Aug 22, 2018 - 09:19 PM
One common mistake to avoid is using the phrase, "Responsible for." This appears in resumes all the time, and many think it sounds quite professional. However, you will notice that that phrase does not include a verb. It is almost always more effective to cut it out entirely and lead with the verb that would normally follow it. For example, change "Responsible for managing an entire team" to "Manages an entire team". Because this is shorter, there is room to add more details to sell your abilities more.
Know some of the most common and most effective action verbs that can apply to nearly any job. These include "manage", "adapt", "demonstrate", "ensure", "facilitate", "improve", and "control."
Feb 20, 2019 - 02:45 PM
Action verb examples you should use in your resume can vary depending on industry. Some you might consider including are:
Action verbs typically follow each bullet point listed under a particular job in your work experience or work history section. When listing a job you currently possess on your resume, be sure to use action verbs in the present tense. For jobs you are no longer in, use the past tense. Also, aim to avoid using the same action verb twice for any job you list. For example, say you were managing editor at X newspaper from 2011 to 2015. And say, for example, you wanted to include five bullet points that describe your duties and achievements under this job on your resume. You would want to avoid using the action verb Developed twice under this job.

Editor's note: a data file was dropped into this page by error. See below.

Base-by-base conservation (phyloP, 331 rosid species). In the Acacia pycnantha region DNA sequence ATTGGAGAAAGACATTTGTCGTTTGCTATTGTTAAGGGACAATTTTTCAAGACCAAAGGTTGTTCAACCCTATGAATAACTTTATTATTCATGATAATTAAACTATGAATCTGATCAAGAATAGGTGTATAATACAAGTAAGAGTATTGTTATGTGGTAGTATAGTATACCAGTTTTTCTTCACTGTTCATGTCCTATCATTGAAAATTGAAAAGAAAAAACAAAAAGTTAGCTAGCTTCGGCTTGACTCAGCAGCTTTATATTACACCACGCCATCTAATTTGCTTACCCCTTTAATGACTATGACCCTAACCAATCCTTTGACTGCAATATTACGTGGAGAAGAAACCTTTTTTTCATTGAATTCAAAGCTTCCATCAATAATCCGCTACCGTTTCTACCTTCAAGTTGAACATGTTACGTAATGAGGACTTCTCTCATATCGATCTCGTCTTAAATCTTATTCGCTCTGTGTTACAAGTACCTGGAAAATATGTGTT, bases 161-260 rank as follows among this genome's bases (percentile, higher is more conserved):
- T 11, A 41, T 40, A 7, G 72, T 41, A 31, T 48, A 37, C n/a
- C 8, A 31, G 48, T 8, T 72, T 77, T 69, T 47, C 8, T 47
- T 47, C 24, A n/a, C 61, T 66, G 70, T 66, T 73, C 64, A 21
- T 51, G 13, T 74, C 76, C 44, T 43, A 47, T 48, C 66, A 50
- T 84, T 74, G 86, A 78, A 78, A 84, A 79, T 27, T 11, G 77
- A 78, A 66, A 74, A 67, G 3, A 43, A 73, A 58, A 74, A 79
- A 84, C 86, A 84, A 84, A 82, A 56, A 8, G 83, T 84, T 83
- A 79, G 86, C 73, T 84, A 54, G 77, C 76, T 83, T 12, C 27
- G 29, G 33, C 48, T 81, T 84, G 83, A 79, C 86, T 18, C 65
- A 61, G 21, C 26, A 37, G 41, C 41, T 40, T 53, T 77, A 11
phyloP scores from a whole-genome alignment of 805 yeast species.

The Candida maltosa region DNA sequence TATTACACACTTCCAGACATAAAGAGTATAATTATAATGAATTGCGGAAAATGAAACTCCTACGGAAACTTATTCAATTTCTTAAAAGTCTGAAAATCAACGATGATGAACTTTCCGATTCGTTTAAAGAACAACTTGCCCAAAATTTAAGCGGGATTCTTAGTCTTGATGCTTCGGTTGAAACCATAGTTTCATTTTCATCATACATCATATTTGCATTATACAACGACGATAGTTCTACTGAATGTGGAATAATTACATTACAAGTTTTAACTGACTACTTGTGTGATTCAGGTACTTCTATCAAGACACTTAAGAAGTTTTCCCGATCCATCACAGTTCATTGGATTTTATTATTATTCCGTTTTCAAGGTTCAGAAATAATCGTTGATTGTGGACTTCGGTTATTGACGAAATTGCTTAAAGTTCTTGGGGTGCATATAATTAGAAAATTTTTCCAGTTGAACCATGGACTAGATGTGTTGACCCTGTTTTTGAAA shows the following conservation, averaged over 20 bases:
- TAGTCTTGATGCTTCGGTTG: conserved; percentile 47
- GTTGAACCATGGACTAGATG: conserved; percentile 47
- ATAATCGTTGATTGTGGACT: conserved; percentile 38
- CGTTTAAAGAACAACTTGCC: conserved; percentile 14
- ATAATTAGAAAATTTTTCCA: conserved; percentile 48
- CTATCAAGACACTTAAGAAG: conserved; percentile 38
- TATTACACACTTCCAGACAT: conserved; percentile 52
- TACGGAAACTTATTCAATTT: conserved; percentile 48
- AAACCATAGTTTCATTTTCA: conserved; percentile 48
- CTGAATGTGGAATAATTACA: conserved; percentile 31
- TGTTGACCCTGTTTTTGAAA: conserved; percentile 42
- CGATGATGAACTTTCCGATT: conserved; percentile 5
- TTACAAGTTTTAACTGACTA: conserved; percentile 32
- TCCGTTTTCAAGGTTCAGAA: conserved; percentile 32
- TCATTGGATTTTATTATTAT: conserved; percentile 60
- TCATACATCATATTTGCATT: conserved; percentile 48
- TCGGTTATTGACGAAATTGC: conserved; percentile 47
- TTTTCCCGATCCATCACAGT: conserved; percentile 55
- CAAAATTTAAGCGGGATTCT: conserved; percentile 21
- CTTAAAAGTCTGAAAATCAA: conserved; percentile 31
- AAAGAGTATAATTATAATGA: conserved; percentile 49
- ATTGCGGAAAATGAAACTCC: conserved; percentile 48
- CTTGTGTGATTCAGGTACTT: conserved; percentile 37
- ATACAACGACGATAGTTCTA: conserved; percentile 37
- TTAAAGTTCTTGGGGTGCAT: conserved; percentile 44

Action verbs should also appear in the professional summary section of your resume. You cannot afford to use the wrong action verbs in your professional summary section, as this is one of the first sections a resume reader will encounter.
Check out these two articles for further assistance on all things action verbs.Job Seeker Action Verbs: By Skills Categories